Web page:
White House Council Report Sees Economic Boon in Health Reform
Reducing the annual growth rate for health care spending from 6% to 4.5% would provide broad economic benefits, such as creating about 500,000 jobs each year and increasing annual income for a family of four by about $2,600 over the next 10 years, according to a White House Council of Economic Advisers report released Tuesday, the Washington Post reports (Connolly/Montgomery, Washington Post, 6/2).
According to the report, "Health care expenditures in the United States are currently about 18% of [gross domestic product], and this share is projected to rise sharply. If health care costs continue to grow at historical rates, the share of GDP devoted to health care in the United States is projected to reach 34% by 2040."
The report found that real gross domestic product would be increased by more than 2% over the next 11 years and by nearly 8% over the next 21 years through health care cost-containment proposals supported by President Obama.
The report also states that unemployment would be reduced by one-quarter of a percentage point for "a number of years" and that uninsured people would have access to more affordable coverage (Young, The Hill, 6/1).
Without such cost reductions, the number of uninsured could rise to 72 million by 2040, according to council Chair Christina Romer. She said, "The net benefit minus the cost (of insuring the uninsured) is about $100 billion a year" (Reuters, 6/1).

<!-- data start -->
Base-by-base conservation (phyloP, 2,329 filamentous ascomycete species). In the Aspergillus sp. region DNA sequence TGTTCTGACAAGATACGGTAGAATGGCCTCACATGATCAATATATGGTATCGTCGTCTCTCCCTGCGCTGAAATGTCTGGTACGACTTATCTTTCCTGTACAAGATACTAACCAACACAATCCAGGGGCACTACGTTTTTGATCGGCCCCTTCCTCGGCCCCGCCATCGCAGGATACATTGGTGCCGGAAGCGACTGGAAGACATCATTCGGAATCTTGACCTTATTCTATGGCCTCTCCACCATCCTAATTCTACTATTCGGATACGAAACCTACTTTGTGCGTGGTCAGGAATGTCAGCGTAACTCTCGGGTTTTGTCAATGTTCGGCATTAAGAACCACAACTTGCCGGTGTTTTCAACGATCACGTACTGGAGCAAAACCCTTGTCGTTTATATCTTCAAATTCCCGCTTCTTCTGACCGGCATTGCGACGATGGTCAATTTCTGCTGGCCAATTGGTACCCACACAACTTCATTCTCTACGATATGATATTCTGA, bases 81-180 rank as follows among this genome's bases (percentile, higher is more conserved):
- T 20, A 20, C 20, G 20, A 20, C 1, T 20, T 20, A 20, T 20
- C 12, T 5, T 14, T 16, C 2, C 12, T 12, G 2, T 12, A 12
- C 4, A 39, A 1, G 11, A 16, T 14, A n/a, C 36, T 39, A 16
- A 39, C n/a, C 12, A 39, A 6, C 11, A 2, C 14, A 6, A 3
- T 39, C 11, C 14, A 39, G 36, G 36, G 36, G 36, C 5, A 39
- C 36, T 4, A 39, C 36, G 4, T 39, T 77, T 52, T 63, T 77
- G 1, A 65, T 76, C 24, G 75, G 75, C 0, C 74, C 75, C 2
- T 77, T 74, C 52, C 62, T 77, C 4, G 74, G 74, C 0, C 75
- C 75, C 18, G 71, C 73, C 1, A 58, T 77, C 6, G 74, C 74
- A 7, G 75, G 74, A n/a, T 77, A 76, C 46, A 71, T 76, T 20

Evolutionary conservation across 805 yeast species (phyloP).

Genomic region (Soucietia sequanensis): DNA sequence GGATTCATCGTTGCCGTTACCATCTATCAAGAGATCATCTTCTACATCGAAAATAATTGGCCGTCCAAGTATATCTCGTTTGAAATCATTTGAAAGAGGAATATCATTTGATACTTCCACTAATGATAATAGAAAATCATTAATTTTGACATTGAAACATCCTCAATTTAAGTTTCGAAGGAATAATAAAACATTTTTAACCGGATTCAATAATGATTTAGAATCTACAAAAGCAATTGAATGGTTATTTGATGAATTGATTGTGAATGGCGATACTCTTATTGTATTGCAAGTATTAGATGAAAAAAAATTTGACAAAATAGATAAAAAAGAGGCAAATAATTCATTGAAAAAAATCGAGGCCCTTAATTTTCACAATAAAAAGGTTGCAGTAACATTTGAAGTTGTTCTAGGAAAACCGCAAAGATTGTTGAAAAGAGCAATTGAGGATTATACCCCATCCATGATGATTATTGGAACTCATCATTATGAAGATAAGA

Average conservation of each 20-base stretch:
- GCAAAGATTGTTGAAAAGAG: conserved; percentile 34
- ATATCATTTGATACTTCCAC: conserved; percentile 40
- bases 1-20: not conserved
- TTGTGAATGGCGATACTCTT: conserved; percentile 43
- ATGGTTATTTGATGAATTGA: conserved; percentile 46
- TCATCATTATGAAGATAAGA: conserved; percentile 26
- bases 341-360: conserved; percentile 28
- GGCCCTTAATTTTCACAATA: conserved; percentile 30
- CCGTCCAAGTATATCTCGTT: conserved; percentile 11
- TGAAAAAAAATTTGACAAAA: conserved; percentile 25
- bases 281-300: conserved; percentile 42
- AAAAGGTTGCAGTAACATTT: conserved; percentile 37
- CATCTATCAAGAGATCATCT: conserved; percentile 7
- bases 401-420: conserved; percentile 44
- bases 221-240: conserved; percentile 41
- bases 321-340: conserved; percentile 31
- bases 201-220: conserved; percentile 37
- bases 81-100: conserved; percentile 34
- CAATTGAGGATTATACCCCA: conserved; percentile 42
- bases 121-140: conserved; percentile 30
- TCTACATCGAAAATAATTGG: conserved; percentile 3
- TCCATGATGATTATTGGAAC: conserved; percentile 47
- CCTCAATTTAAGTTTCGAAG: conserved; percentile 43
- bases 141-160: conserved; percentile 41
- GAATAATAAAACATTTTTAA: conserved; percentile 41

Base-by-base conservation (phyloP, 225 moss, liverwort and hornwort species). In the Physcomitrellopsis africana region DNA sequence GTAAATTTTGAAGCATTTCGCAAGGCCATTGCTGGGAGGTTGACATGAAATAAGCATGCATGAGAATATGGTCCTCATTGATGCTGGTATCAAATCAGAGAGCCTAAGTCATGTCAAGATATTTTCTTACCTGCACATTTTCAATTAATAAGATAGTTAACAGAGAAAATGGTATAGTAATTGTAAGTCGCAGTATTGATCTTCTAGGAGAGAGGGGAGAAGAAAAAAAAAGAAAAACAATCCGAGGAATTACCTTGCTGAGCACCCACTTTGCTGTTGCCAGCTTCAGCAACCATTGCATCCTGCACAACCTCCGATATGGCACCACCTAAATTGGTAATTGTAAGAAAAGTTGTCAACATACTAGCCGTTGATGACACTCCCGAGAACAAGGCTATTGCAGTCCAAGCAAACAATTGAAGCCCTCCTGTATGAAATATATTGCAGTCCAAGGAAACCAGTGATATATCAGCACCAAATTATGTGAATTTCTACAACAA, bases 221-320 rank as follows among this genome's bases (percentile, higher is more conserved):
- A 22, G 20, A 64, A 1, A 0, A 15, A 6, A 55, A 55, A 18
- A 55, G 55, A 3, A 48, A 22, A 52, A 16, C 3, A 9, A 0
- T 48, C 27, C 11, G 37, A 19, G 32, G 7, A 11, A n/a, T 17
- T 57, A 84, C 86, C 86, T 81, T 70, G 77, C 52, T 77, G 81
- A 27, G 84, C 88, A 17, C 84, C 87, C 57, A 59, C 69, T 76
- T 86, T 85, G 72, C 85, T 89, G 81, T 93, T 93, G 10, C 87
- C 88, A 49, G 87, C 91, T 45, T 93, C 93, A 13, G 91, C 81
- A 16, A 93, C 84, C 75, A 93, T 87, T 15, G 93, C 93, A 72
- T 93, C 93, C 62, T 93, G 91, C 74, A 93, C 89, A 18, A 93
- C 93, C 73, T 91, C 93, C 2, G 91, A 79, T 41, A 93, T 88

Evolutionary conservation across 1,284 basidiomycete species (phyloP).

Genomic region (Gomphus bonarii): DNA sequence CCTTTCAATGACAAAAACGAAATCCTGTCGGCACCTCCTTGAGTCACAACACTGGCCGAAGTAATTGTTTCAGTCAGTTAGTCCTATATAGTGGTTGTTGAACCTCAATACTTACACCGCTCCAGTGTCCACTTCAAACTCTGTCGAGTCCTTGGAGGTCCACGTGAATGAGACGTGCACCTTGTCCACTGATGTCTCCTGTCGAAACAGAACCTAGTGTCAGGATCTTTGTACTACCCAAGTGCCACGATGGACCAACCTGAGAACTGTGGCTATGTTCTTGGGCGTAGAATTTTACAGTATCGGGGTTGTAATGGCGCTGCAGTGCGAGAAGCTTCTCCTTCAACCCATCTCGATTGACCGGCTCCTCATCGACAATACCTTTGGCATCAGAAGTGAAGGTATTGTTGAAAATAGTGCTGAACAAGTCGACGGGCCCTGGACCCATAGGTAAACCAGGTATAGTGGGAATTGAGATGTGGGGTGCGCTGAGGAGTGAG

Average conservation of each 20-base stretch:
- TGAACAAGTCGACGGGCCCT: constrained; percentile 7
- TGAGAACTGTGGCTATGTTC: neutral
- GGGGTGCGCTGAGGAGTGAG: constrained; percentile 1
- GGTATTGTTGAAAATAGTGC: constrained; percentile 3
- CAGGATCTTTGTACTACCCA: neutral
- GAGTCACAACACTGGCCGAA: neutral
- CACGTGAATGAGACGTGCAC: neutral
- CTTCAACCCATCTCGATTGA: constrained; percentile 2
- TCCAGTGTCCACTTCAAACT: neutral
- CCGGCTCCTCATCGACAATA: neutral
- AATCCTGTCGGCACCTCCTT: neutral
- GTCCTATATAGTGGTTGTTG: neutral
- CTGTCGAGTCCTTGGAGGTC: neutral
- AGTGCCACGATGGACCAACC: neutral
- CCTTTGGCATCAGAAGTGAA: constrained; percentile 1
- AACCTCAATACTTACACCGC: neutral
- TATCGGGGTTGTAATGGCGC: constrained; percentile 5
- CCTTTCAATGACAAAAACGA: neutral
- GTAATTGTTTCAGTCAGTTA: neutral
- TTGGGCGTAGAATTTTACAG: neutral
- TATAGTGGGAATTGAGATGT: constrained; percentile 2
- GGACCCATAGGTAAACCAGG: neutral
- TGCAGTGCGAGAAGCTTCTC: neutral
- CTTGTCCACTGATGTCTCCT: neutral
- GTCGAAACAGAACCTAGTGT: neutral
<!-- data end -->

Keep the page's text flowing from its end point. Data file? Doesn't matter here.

Romer also said, "If we don't do this, we're going to be facing a huge mess in 30 years. The nightmare scenario is getting closer" (The Hill, 6/1).
The report advocates "genuine health care reform" but does not indicate specific policy proposals that the projections could be based on, although it includes language suggesting expanded coverage.
Romer said, "There is no way that we can expand coverage if (costs) are not under control," adding, "Expanding coverage is part of the way that we can get the slowing of the growth rate of health care costs."
Romer noted, "How all of this will play out is unknown" (Haberkorn, Washington Times, 6/2).
House Minority Leader John Boehner (R-Ohio) said, "This report is nothing more than smoke and mirrors. Everyone agrees that reducing the cost of health care would benefit our economy, but the administration hasn't offered a credible plan to do so without raising taxes or rationing care."
Independent analysts noted that it is unknown whether a broad expansion of coverage, which would carry significant upfront costs, could actually achieve such a reduction in spending.
In addition, White House economists acknowledge that reducing spending growth by 1.5 percentage points would be "probably near the upper bound of what is feasible" (Washington Post, 6/2).
The council's report is on its Web site (.pdf).This is part of the California Healthline Daily Edition, a summary of health policy coverage from major news organizations. Sign up for an email subscription.